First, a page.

Remember He was only for a while made a little lower than the angels. God the Father raised His Son from the dead and exalted Him, seating Him at His right hand. Our Lord once again became so much greater than the angels ever were or could ever become.

Having discovered how He who is, was, and always will be the radiance of God’s essential glory and the express image of His person “became so much better than the angels,” let us seek to discover how He also inherited a more excellent name.

The word translated “by inheritance obtained” has the same root as another word we ran into in Hebrews 1:2: “Has in these last days spoken to us by His Son, whom He has appointed heir of all things.”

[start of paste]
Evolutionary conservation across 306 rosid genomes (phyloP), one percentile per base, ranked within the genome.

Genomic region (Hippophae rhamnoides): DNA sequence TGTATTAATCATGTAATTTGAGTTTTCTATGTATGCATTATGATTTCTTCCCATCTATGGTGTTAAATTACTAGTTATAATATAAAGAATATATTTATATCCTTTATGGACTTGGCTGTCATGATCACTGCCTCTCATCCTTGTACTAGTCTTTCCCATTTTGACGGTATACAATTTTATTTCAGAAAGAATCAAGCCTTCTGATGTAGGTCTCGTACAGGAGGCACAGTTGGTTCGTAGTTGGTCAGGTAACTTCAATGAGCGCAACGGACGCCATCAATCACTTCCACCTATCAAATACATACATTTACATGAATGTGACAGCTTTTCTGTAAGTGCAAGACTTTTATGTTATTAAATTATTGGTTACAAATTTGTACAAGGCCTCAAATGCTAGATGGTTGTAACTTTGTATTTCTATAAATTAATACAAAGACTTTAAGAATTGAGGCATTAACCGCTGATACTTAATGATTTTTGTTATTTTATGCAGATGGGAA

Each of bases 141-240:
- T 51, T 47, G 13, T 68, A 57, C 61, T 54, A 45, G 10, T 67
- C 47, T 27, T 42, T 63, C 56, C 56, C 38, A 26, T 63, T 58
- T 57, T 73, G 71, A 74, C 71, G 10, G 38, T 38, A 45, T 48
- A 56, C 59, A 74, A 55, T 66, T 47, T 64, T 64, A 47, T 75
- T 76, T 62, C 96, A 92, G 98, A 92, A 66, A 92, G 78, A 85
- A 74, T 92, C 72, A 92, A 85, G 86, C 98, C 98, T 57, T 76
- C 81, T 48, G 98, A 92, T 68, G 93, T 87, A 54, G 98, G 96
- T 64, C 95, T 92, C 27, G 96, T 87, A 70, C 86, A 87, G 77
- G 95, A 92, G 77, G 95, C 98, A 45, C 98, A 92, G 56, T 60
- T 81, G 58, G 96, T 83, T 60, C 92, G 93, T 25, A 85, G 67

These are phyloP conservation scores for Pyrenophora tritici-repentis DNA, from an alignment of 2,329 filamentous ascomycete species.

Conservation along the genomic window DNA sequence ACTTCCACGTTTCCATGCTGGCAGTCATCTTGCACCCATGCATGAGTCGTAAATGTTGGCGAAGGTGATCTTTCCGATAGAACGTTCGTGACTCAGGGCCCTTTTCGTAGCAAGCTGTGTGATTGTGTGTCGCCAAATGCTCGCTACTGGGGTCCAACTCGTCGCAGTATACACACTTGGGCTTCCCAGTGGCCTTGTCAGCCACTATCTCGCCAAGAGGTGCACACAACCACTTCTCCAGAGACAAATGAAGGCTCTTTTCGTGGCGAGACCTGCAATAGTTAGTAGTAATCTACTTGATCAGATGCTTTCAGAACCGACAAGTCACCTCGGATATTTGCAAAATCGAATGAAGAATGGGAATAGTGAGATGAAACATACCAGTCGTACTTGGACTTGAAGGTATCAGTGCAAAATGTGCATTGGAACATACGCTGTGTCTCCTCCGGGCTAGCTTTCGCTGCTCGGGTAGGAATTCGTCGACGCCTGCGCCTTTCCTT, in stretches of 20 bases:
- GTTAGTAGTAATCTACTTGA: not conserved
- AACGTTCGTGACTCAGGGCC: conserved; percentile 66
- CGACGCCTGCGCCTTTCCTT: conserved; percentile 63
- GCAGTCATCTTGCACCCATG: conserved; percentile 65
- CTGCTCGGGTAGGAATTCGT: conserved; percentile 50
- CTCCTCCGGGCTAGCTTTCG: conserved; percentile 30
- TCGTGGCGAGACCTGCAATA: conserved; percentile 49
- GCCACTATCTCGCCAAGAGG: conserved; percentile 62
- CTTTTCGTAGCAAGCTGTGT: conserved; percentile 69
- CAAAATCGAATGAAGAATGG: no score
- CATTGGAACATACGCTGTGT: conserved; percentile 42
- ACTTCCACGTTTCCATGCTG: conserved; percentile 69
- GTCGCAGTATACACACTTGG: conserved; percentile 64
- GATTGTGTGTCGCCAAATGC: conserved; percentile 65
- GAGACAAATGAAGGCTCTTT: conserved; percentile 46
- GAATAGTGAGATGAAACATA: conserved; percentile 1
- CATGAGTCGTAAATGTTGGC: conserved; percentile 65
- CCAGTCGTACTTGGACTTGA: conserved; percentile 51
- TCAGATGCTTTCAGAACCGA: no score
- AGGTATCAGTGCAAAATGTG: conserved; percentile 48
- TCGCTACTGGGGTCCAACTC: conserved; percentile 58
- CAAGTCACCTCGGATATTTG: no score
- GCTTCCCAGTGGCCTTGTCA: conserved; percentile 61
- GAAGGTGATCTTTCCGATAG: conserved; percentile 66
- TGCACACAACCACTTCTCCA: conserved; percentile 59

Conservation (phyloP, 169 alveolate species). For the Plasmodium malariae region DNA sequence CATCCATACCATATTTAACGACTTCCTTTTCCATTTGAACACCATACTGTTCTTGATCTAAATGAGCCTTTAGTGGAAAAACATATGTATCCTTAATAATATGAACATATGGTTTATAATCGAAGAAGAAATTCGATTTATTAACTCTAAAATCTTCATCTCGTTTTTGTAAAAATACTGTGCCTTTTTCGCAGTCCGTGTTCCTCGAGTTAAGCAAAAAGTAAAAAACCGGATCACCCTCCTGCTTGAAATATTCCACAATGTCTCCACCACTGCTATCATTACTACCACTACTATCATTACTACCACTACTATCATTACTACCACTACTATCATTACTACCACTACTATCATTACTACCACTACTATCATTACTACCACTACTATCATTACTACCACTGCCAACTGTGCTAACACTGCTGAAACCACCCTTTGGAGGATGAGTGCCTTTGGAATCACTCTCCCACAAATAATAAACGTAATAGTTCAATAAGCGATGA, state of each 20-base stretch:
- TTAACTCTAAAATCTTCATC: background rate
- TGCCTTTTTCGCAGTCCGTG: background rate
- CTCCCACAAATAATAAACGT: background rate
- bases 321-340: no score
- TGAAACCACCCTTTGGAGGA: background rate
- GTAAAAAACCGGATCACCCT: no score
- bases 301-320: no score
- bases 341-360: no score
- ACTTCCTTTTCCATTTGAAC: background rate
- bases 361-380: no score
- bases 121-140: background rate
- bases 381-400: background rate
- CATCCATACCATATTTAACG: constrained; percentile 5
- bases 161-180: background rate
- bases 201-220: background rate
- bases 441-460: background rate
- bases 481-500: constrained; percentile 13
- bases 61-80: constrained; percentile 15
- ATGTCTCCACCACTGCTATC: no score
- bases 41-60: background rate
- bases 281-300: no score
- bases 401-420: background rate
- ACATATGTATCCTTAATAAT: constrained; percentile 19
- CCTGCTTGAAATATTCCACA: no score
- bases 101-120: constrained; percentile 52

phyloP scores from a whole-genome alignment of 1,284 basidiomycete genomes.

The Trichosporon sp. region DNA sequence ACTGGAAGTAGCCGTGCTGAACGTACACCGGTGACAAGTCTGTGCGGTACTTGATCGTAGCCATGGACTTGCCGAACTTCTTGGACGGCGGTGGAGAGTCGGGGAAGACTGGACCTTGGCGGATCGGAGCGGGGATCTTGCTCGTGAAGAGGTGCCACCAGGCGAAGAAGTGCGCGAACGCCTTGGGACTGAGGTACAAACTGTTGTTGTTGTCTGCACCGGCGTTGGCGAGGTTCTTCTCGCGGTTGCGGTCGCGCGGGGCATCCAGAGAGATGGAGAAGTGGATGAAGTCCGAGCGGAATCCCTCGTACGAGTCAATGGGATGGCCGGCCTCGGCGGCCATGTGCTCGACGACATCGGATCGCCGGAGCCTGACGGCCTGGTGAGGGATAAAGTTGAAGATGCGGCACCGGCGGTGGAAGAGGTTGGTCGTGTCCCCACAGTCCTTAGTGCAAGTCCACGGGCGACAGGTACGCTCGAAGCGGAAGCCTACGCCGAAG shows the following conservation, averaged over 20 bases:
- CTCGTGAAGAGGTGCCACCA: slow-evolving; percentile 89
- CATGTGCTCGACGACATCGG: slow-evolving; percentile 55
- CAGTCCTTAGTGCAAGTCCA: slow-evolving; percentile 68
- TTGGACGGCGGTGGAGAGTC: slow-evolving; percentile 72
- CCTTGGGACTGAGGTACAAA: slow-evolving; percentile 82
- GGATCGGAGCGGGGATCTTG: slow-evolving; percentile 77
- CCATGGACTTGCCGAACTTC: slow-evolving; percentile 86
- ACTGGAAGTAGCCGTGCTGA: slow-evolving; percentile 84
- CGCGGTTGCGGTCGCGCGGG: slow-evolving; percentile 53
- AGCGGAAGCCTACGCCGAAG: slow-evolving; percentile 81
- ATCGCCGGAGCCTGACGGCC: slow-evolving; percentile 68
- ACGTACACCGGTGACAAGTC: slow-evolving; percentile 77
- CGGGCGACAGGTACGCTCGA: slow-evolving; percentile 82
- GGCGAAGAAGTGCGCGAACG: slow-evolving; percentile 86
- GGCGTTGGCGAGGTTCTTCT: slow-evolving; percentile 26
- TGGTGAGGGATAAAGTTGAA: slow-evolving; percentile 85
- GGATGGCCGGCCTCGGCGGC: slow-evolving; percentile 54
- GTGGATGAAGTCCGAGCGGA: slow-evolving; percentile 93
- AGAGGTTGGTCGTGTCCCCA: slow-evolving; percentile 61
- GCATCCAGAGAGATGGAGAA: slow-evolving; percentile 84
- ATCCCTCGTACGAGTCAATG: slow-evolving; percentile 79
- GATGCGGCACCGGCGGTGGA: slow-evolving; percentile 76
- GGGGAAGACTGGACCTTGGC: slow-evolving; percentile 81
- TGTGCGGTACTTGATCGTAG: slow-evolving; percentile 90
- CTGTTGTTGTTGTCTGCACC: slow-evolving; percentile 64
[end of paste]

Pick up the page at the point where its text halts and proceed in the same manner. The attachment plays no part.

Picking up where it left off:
The Son’s relationship to everything created is as the heir. Everything is His by legal right. He has ownership of it all. It is all about Him. Paul put it in these words in Colossians 1.16-18 “For by Him all things were created that are in heaven and that are on earth, visible and invisible, whether thrones or dominions or principalities or powers. All things were created through Him and for Him. And He is before all things, and in Him all things consist. And He is the head of the body, the church, who is the beginning, the firstborn from the dead, that in all things He may have the preeminence.”